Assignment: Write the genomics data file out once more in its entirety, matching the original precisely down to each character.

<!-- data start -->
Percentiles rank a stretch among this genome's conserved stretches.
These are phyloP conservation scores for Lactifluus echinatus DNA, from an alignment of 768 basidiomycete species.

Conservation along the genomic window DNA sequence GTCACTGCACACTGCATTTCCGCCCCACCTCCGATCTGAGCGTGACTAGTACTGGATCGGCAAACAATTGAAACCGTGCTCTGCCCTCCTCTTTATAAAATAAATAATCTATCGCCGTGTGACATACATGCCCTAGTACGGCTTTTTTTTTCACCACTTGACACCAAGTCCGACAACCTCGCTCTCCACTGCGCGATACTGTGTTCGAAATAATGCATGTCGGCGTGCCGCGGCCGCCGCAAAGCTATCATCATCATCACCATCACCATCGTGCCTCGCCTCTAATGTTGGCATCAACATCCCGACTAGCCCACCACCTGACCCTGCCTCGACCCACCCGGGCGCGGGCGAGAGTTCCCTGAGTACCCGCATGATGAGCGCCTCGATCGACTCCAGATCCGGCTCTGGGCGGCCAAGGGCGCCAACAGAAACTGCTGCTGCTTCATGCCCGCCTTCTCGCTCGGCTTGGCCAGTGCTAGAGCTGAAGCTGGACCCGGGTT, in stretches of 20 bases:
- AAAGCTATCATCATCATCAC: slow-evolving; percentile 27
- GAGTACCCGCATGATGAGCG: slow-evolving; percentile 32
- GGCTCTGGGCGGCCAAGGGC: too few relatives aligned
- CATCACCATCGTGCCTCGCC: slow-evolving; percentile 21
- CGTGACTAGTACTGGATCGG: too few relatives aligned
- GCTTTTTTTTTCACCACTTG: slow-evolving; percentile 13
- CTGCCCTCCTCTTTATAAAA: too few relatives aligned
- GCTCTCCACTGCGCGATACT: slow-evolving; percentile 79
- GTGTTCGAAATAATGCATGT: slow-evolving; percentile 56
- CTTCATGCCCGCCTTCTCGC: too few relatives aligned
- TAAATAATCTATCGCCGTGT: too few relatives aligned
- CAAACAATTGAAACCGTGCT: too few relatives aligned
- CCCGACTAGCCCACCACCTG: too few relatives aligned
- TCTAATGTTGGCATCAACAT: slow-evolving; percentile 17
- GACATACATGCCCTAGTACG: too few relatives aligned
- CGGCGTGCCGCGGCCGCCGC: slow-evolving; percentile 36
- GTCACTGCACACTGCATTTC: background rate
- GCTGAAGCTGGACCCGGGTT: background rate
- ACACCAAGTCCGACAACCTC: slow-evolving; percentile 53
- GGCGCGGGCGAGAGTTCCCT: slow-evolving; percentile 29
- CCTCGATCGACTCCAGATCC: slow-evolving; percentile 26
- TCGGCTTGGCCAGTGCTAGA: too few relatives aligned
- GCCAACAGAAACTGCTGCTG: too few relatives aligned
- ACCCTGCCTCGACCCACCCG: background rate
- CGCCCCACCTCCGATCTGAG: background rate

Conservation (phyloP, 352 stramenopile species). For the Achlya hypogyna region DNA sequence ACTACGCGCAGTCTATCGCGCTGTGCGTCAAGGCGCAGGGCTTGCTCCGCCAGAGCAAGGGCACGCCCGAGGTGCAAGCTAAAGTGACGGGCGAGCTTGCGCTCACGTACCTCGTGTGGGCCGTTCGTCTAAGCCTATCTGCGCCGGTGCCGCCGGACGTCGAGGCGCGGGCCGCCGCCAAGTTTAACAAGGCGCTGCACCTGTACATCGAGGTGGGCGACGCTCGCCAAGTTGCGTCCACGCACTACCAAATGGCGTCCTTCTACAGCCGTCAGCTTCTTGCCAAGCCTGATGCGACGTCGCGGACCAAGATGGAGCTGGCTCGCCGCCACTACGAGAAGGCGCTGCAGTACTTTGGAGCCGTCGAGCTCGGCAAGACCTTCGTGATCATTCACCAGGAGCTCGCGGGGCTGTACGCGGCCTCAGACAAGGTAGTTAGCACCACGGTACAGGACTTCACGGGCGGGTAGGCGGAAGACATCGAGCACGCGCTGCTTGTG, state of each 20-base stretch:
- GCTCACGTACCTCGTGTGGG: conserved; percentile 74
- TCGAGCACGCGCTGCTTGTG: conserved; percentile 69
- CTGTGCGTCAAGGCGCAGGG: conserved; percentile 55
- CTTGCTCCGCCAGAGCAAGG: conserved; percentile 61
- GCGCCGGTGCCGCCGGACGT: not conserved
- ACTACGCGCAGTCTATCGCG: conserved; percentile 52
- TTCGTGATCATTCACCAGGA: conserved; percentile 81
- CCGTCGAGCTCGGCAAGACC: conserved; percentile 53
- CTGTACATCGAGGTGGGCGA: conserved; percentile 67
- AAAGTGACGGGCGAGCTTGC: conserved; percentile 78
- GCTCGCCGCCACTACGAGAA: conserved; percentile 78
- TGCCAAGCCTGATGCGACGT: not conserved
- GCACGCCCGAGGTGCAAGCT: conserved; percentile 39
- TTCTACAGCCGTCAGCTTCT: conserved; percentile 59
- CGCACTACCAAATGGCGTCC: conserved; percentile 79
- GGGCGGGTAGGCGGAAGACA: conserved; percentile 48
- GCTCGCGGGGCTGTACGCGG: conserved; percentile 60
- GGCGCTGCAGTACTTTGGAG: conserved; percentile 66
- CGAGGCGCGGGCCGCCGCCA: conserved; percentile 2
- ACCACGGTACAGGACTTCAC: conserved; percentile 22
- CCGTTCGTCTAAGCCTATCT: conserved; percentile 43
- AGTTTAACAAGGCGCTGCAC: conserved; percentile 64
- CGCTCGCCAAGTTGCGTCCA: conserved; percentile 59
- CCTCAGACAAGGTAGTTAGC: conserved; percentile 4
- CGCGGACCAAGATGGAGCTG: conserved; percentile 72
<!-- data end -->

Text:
Percentiles rank a stretch among this genome's conserved stretches.
These are phyloP conservation scores for Lactifluus echinatus DNA, from an alignment of 768 basidiomycete species.

Conservation along the genomic window DNA sequence GTCACTGCACACTGCATTTCCGCCCCACCTCCGATCTGAGCGTGACTAGTACTGGATCGGCAAACAATTGAAACCGTGCTCTGCCCTCCTCTTTATAAAATAAATAATCTATCGCCGTGTGACATACATGCCCTAGTACGGCTTTTTTTTTCACCACTTGACACCAAGTCCGACAACCTCGCTCTCCACTGCGCGATACTGTGTTCGAAATAATGCATGTCGGCGTGCCGCGGCCGCCGCAAAGCTATCATCATCATCACCATCACCATCGTGCCTCGCCTCTAATGTTGGCATCAACATCCCGACTAGCCCACCACCTGACCCTGCCTCGACCCACCCGGGCGCGGGCGAGAGTTCCCTGAGTACCCGCATGATGAGCGCCTCGATCGACTCCAGATCCGGCTCTGGGCGGCCAAGGGCGCCAACAGAAACTGCTGCTGCTTCATGCCCGCCTTCTCGCTCGGCTTGGCCAGTGCTAGAGCTGAAGCTGGACCCGGGTT, in stretches of 20 bases:
- AAAGCTATCATCATCATCAC: slow-evolving; percentile 27
- GAGTACCCGCATGATGAGCG: slow-evolving; percentile 32
- GGCTCTGGGCGGCCAAGGGC: too few relatives aligned
- CATCACCATCGTGCCTCGCC: slow-evolving; percentile 21
- CGTGACTAGTACTGGATCGG: too few relatives aligned
- GCTTTTTTTTTCACCACTTG: slow-evolving; percentile 13
- CTGCCCTCCTCTTTATAAAA: too few relatives aligned
- GCTCTCCACTGCGCGATACT: slow-evolving; percentile 79
- GTGTTCGAAATAATGCATGT: slow-evolving; percentile 56
- CTTCATGCCCGCCTTCTCGC: too few relatives aligned
- TAAATAATCTATCGCCGTGT: too few relatives aligned
- CAAACAATTGAAACCGTGCT: too few relatives aligned
- CCCGACTAGCCCACCACCTG: too few relatives aligned
- TCTAATGTTGGCATCAACAT: slow-evolving; percentile 17
- GACATACATGCCCTAGTACG: too few relatives aligned
- CGGCGTGCCGCGGCCGCCGC: slow-evolving; percentile 36
- GTCACTGCACACTGCATTTC: background rate
- GCTGAAGCTGGACCCGGGTT: background rate
- ACACCAAGTCCGACAACCTC: slow-evolving; percentile 53
- GGCGCGGGCGAGAGTTCCCT: slow-evolving; percentile 29
- CCTCGATCGACTCCAGATCC: slow-evolving; percentile 26
- TCGGCTTGGCCAGTGCTAGA: too few relatives aligned
- GCCAACAGAAACTGCTGCTG: too few relatives aligned
- ACCCTGCCTCGACCCACCCG: background rate
- CGCCCCACCTCCGATCTGAG: background rate

Conservation (phyloP, 352 stramenopile species). For the Achlya hypogyna region DNA sequence ACTACGCGCAGTCTATCGCGCTGTGCGTCAAGGCGCAGGGCTTGCTCCGCCAGAGCAAGGGCACGCCCGAGGTGCAAGCTAAAGTGACGGGCGAGCTTGCGCTCACGTACCTCGTGTGGGCCGTTCGTCTAAGCCTATCTGCGCCGGTGCCGCCGGACGTCGAGGCGCGGGCCGCCGCCAAGTTTAACAAGGCGCTGCACCTGTACATCGAGGTGGGCGACGCTCGCCAAGTTGCGTCCACGCACTACCAAATGGCGTCCTTCTACAGCCGTCAGCTTCTTGCCAAGCCTGATGCGACGTCGCGGACCAAGATGGAGCTGGCTCGCCGCCACTACGAGAAGGCGCTGCAGTACTTTGGAGCCGTCGAGCTCGGCAAGACCTTCGTGATCATTCACCAGGAGCTCGCGGGGCTGTACGCGGCCTCAGACAAGGTAGTTAGCACCACGGTACAGGACTTCACGGGCGGGTAGGCGGAAGACATCGAGCACGCGCTGCTTGTG, state of each 20-base stretch:
- GCTCACGTACCTCGTGTGGG: conserved; percentile 74
- TCGAGCACGCGCTGCTTGTG: conserved; percentile 69
- CTGTGCGTCAAGGCGCAGGG: conserved; percentile 55
- CTTGCTCCGCCAGAGCAAGG: conserved; percentile 61
- GCGCCGGTGCCGCCGGACGT: not conserved
- ACTACGCGCAGTCTATCGCG: conserved; percentile 52
- TTCGTGATCATTCACCAGGA: conserved; percentile 81
- CCGTCGAGCTCGGCAAGACC: conserved; percentile 53
- CTGTACATCGAGGTGGGCGA: conserved; percentile 67
- AAAGTGACGGGCGAGCTTGC: conserved; percentile 78
- GCTCGCCGCCACTACGAGAA: conserved; percentile 78
- TGCCAAGCCTGATGCGACGT: not conserved
- GCACGCCCGAGGTGCAAGCT: conserved; percentile 39
- TTCTACAGCCGTCAGCTTCT: conserved; percentile 59
- CGCACTACCAAATGGCGTCC: conserved; percentile 79
- GGGCGGGTAGGCGGAAGACA: conserved; percentile 48
- GCTCGCGGGGCTGTACGCGG: conserved; percentile 60
- GGCGCTGCAGTACTTTGGAG: conserved; percentile 66
- CGAGGCGCGGGCCGCCGCCA: conserved; percentile 2
- ACCACGGTACAGGACTTCAC: conserved; percentile 22
- CCGTTCGTCTAAGCCTATCT: conserved; percentile 43
- AGTTTAACAAGGCGCTGCAC: conserved; percentile 64
- CGCTCGCCAAGTTGCGTCCA: conserved; percentile 59
- CCTCAGACAAGGTAGTTAGC: conserved; percentile 4
- CGCGGACCAAGATGGAGCTG: conserved; percentile 72